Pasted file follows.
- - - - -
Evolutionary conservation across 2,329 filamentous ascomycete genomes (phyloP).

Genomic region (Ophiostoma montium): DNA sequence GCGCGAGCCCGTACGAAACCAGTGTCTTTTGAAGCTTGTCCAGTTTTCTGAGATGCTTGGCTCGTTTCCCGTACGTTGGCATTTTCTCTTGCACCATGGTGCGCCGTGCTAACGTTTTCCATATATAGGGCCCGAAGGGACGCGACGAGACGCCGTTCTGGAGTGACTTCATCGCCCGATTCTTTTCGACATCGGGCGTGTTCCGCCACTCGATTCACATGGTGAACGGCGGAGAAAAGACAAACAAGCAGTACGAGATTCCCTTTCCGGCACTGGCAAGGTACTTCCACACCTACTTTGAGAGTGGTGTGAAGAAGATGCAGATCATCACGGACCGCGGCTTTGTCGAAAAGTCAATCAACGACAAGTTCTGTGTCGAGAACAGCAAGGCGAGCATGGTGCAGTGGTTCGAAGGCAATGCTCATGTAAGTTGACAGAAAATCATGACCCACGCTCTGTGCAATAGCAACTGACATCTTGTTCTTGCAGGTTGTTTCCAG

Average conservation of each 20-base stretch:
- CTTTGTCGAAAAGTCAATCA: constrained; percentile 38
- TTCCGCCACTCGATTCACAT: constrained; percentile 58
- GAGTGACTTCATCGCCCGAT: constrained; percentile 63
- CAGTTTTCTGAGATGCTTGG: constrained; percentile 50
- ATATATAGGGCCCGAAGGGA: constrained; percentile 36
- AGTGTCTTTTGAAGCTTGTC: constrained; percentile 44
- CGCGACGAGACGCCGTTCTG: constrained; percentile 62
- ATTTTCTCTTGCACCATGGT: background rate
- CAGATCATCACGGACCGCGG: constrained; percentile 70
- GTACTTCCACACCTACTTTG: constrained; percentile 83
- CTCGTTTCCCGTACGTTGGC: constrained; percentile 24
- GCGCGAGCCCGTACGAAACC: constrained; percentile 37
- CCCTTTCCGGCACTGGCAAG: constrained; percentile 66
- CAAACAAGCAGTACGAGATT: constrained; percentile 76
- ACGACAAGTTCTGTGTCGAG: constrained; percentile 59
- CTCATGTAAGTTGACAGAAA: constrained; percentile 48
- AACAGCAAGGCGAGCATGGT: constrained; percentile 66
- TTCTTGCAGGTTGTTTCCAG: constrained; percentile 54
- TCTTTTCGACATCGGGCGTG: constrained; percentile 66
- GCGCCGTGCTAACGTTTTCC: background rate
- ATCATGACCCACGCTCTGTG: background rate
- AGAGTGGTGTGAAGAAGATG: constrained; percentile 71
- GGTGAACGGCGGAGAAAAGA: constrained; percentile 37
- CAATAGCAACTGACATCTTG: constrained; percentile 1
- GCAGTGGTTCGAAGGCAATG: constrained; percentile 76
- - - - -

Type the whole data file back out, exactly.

Evolutionary conservation across 2,329 filamentous ascomycete genomes (phyloP).

Genomic region (Ophiostoma montium): DNA sequence GCGCGAGCCCGTACGAAACCAGTGTCTTTTGAAGCTTGTCCAGTTTTCTGAGATGCTTGGCTCGTTTCCCGTACGTTGGCATTTTCTCTTGCACCATGGTGCGCCGTGCTAACGTTTTCCATATATAGGGCCCGAAGGGACGCGACGAGACGCCGTTCTGGAGTGACTTCATCGCCCGATTCTTTTCGACATCGGGCGTGTTCCGCCACTCGATTCACATGGTGAACGGCGGAGAAAAGACAAACAAGCAGTACGAGATTCCCTTTCCGGCACTGGCAAGGTACTTCCACACCTACTTTGAGAGTGGTGTGAAGAAGATGCAGATCATCACGGACCGCGGCTTTGTCGAAAAGTCAATCAACGACAAGTTCTGTGTCGAGAACAGCAAGGCGAGCATGGTGCAGTGGTTCGAAGGCAATGCTCATGTAAGTTGACAGAAAATCATGACCCACGCTCTGTGCAATAGCAACTGACATCTTGTTCTTGCAGGTTGTTTCCAG

Average conservation of each 20-base stretch:
- CTTTGTCGAAAAGTCAATCA: constrained; percentile 38
- TTCCGCCACTCGATTCACAT: constrained; percentile 58
- GAGTGACTTCATCGCCCGAT: constrained; percentile 63
- CAGTTTTCTGAGATGCTTGG: constrained; percentile 50
- ATATATAGGGCCCGAAGGGA: constrained; percentile 36
- AGTGTCTTTTGAAGCTTGTC: constrained; percentile 44
- CGCGACGAGACGCCGTTCTG: constrained; percentile 62
- ATTTTCTCTTGCACCATGGT: background rate
- CAGATCATCACGGACCGCGG: constrained; percentile 70
- GTACTTCCACACCTACTTTG: constrained; percentile 83
- CTCGTTTCCCGTACGTTGGC: constrained; percentile 24
- GCGCGAGCCCGTACGAAACC: constrained; percentile 37
- CCCTTTCCGGCACTGGCAAG: constrained; percentile 66
- CAAACAAGCAGTACGAGATT: constrained; percentile 76
- ACGACAAGTTCTGTGTCGAG: constrained; percentile 59
- CTCATGTAAGTTGACAGAAA: constrained; percentile 48
- AACAGCAAGGCGAGCATGGT: constrained; percentile 66
- TTCTTGCAGGTTGTTTCCAG: constrained; percentile 54
- TCTTTTCGACATCGGGCGTG: constrained; percentile 66
- GCGCCGTGCTAACGTTTTCC: background rate
- ATCATGACCCACGCTCTGTG: background rate
- AGAGTGGTGTGAAGAAGATG: constrained; percentile 71
- GGTGAACGGCGGAGAAAAGA: constrained; percentile 37
- CAATAGCAACTGACATCTTG: constrained; percentile 1
- GCAGTGGTTCGAAGGCAATG: constrained; percentile 76